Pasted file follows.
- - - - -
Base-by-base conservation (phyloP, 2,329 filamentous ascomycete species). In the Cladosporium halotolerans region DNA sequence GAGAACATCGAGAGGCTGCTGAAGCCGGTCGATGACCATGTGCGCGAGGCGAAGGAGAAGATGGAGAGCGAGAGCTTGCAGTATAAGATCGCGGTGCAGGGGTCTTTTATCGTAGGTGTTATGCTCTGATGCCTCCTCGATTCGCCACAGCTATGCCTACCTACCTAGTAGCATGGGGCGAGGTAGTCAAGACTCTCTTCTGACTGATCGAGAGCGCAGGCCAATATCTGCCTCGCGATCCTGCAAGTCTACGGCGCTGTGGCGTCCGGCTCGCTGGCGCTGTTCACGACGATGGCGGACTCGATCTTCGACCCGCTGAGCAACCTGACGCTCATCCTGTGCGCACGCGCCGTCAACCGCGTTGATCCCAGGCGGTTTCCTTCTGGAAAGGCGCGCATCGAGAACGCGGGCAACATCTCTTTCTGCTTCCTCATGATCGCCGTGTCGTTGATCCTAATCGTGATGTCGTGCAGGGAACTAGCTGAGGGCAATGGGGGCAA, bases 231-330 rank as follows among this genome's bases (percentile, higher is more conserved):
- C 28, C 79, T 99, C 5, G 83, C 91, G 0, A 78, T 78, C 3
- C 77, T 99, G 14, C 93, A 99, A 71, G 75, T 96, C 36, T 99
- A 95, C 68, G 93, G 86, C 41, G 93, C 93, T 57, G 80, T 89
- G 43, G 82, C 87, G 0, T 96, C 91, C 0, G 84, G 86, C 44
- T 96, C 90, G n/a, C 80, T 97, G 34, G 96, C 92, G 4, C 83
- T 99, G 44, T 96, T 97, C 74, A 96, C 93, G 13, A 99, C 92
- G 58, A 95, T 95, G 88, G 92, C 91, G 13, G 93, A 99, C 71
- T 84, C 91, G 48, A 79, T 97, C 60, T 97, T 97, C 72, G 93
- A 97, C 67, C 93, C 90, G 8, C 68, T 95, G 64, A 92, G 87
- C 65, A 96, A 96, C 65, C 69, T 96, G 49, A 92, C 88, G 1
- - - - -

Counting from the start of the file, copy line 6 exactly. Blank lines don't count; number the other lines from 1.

- T 96, C 90, G n/a, C 80, T 97, G 34, G 96, C 92, G 4, C 83